One day in late January 1962, a group of artists known as the African Jazz-Art Society & Studios staged a fashion show in Harlem that would change American culture forever.
The event, held in the basement of the Harlem Purple Manor, a popular nightclub on East 125th Street, was called “Naturally ’62” and was intended to promote African culture and fashion.
What made the show revolutionary were the models: a group of non-professionals with unabashedly dark skin and natural, unprocessed, curly hair. They were part of the newly formed Grandassa Models, and they were as unlike any fashion plates as the crowd had ever seen.
By the end of the evening, audience members were cheering the models. And the show’s slogan, “Black Is Beautiful” — printed on flyers and posters announcing the event — would become a rallying cry and movement celebrating natural hair, darker skin and African heritage.
The phrase would launch magazines, modelling careers, fashion trends and TV shows, changing the landscape of American pop culture by making it far more open and colourful.
Two current exhibits in New York shine a light on the Grandassa Models and the “Black Is Beautiful” ethos. “This Synthetic Moment,” at Chelsea’s David Nolan gallery through March 10th, features the photography of AJASS and Grandassa Models co-founder Kwame Brathwaite, whose images of naturally coiffed black women would influence magazines such as Ebony and Harper’s Bazaar to hire darker-skinned models. Brathwaite’s photos are also integral to the Museum of the City of New York’s 1960s-themed show “Mod New York,” which includes some of the design trends that the “Naturally” shows helped launch.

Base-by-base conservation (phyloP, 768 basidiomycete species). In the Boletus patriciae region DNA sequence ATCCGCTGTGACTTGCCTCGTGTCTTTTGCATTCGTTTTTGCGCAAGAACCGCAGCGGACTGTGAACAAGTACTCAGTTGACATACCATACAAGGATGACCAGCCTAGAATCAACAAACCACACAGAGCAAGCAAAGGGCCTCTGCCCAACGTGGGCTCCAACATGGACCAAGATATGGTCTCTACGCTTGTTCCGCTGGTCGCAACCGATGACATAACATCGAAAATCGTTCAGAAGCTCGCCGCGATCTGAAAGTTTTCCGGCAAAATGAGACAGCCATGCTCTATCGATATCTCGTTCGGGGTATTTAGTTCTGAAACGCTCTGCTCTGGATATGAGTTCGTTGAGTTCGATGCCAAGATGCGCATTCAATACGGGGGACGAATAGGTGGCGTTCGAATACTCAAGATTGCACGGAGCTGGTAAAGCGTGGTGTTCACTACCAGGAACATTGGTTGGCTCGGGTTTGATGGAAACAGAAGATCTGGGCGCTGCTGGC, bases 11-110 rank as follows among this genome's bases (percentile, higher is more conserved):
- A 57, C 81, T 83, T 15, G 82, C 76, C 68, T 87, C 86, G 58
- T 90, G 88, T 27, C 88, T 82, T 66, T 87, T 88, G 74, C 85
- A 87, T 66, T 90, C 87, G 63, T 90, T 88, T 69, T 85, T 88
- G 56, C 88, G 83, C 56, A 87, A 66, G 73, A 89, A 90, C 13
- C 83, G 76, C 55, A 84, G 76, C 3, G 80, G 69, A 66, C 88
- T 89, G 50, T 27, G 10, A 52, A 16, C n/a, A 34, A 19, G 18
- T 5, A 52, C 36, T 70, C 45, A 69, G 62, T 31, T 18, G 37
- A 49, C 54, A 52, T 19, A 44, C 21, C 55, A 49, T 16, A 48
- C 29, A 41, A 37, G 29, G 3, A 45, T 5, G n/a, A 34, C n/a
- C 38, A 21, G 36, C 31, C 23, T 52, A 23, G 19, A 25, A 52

MCNY is also hosting a talk with Brathwaite, his son and the Ghana-born designer Mimi Plange about Brathwaite’s pioneering “Black Is Beautiful” work. It’s an overdue celebration of a pivotal moment in New York and black culture.
“AJASS often don’t get the credit they deserve for the way they helped to innovate the culture,” said historian Tanisha C. Ford, author of “Liberated Threads,” about black style. “They were pioneers.”
Brathwaite and his older brother, Elombe, started AJASS in the late 1950s to promote African-inspired jazz musicians as a means of fostering black pride. But after seeing the African Nationalist Pioneer Movement’s Miss Natural Standard of Beauty Contest in Harlem in 1961, they decided to broaden their focus.
The duo launched Grandassa Models, featuring eight women and two men, who would sport the latest in African hairstyles.
“I was interested in fashion from the start,” Brathwaite, now 80, told The New York Post. “I did music photography, shooting a lot of female musicians, and fashion was a big deal then.”
“Naturally ’62” would be the group’s coming-out party — and would add fashions inspired by Africa.
It was a bold but risky move.
“You have to realise what the visual landscape was of Africa in the 1950s and early 1960s,” Ford told the Post. ‘By and large, these images consisted of black folks in Africa in the jungle wearing a loincloth with a bone through their nose’.
“This was the representation of Africa that folks across the US began to associate with the continent,” Ford added. Never mind that it was “a very diverse continent with several urban cities and multiple thriving fashion industries.”
That wariness of appearing too conspicuously “African” was why, in the late 1950s and ’60s, most black women had their hair chemically processed or straightened with a hot comb. Even black-oriented magazines like Ebony favored models with lighter, cafe au lait skin and straightened hair.
Black women who didn’t process their hair often faced particular discrimination and taunts.
“Women could get fired from their jobs for wearing their hair natural because it was interpreted as being militant,” said Gumbs, now 79, whose sister, Jean, joined the Grandassa troupe. “Even within the black community, people would laugh at my sister.”